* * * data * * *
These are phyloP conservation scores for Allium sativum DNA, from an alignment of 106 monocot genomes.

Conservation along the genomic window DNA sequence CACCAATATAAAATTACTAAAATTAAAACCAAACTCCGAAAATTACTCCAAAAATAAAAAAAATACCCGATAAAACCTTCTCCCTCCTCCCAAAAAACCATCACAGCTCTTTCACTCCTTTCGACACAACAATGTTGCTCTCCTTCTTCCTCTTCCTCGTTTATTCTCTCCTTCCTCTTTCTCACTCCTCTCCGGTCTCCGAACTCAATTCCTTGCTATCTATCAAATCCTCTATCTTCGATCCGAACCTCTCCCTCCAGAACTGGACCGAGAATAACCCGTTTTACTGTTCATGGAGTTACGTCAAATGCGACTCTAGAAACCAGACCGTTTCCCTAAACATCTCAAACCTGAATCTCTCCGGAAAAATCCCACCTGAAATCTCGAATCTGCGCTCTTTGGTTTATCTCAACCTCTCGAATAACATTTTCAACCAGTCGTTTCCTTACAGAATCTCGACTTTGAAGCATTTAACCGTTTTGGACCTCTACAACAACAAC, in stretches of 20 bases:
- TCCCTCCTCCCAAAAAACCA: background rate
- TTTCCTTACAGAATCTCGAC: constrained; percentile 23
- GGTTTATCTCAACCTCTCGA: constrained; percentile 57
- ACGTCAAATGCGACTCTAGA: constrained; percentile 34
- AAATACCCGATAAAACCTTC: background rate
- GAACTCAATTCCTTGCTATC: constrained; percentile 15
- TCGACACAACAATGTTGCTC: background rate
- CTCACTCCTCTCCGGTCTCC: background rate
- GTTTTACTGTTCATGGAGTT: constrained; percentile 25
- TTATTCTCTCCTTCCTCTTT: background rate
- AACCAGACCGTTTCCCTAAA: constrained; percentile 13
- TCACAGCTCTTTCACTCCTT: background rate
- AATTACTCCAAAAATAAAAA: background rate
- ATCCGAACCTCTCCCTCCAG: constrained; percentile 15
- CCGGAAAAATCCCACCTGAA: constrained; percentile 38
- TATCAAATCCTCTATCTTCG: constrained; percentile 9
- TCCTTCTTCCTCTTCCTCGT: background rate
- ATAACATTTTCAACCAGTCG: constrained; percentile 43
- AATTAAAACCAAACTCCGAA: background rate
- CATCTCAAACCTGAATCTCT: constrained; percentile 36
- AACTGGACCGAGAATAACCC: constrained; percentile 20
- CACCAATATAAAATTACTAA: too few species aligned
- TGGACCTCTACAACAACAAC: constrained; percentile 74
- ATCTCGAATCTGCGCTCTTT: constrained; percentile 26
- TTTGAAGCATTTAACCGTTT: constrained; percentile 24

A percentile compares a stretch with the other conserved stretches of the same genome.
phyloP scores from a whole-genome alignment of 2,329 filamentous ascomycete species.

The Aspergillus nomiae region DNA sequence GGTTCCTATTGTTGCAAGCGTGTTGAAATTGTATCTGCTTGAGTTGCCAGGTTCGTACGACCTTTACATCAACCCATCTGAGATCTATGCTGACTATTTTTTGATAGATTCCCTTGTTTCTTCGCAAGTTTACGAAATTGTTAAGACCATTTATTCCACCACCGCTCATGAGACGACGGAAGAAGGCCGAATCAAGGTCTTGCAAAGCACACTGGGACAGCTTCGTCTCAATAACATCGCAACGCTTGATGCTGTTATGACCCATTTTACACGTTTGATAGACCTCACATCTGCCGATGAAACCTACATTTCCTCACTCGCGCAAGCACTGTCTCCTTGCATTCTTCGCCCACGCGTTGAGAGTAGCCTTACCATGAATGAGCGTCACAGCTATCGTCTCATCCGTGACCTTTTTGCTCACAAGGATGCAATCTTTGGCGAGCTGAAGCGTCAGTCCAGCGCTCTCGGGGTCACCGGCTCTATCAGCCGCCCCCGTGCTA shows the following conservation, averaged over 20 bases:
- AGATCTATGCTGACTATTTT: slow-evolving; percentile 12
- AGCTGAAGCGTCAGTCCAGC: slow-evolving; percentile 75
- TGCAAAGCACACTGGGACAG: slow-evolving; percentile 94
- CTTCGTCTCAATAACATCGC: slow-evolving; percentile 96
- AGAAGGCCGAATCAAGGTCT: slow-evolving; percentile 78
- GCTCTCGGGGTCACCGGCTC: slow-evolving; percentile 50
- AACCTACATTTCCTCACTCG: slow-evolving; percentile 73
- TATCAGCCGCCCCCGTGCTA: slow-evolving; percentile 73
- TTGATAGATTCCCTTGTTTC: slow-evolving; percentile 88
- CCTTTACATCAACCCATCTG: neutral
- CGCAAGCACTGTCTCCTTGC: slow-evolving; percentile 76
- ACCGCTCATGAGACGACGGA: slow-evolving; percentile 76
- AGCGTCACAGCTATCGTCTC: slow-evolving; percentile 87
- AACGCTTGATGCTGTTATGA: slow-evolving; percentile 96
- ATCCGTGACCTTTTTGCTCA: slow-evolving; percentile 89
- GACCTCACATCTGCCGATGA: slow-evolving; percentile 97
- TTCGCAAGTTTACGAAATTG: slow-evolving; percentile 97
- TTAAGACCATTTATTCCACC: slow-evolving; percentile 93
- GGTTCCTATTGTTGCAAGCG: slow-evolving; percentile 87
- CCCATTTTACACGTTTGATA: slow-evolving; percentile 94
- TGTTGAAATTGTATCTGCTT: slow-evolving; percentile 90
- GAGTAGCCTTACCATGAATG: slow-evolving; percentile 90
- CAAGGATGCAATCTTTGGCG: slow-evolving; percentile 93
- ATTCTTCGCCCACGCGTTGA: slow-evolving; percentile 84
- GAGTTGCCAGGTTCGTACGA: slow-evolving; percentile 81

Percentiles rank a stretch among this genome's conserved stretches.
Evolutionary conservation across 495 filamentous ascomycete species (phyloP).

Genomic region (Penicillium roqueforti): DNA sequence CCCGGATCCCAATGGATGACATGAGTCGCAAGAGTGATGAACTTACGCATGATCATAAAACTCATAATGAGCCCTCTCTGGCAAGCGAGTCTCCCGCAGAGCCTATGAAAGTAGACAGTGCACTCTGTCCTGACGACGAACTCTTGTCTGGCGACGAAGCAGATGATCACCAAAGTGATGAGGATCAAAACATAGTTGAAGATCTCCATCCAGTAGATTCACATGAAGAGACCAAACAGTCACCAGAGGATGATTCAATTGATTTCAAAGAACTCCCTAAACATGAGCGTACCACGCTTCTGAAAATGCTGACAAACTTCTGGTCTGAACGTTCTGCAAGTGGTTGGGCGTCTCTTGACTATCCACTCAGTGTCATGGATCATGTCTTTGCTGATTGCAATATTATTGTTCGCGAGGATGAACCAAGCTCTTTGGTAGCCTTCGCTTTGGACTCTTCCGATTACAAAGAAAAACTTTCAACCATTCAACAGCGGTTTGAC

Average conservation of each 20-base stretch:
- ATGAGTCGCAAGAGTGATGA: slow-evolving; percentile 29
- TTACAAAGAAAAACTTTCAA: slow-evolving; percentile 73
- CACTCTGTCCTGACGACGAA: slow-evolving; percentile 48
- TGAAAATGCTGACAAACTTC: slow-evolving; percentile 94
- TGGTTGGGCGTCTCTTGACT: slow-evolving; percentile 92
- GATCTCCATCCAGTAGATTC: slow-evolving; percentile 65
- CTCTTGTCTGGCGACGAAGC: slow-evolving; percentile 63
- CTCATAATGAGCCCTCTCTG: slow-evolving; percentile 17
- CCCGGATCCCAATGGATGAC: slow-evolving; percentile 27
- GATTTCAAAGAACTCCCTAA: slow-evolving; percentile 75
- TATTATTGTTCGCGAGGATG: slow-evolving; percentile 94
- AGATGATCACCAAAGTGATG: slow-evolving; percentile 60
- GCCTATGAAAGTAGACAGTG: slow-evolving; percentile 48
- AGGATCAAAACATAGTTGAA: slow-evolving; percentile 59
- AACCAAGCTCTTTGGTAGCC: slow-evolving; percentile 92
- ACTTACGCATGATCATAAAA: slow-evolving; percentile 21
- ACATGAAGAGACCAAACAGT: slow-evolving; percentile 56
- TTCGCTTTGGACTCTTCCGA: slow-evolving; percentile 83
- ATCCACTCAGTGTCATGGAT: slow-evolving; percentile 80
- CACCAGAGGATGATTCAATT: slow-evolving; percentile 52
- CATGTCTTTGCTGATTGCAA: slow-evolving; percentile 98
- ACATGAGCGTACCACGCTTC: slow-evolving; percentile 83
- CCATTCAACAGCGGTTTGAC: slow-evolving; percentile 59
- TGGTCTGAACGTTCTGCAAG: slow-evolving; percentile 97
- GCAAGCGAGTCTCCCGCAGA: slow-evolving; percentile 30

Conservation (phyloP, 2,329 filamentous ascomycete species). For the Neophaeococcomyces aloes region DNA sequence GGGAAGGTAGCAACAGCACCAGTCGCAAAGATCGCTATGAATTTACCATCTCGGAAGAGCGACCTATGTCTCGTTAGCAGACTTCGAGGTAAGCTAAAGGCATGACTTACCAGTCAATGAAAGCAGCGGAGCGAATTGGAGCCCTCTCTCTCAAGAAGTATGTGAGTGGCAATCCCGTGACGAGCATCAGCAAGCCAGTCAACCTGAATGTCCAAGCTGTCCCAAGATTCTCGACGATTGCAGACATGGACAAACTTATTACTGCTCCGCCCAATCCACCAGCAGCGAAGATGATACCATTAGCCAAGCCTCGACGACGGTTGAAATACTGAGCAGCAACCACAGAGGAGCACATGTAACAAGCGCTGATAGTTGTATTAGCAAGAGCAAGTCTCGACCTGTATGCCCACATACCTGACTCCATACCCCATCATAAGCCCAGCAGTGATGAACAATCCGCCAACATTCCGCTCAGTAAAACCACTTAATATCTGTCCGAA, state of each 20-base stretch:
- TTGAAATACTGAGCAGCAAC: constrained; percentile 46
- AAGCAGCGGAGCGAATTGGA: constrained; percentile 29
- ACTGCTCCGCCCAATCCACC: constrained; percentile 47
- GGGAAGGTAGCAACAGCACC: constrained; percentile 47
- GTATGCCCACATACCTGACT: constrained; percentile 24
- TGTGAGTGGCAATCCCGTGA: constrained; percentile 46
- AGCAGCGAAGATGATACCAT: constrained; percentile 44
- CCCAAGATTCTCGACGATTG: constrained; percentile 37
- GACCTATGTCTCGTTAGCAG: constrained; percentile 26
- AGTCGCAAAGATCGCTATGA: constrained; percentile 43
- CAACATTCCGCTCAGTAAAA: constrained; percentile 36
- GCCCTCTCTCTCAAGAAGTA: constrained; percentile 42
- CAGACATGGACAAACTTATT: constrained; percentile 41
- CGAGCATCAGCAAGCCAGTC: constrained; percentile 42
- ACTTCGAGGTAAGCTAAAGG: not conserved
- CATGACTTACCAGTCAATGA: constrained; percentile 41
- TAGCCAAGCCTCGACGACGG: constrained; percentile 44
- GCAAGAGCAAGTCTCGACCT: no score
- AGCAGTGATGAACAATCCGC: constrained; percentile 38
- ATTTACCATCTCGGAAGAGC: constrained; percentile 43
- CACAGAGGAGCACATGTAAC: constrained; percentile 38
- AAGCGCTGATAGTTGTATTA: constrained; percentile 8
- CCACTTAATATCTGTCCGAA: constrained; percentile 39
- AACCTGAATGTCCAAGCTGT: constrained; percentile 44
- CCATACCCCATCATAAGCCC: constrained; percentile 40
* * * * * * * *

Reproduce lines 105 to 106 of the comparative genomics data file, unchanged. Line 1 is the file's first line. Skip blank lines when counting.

- ATTTACCATCTCGGAAGAGC: constrained; percentile 43
- CACAGAGGAGCACATGTAAC: constrained; percentile 38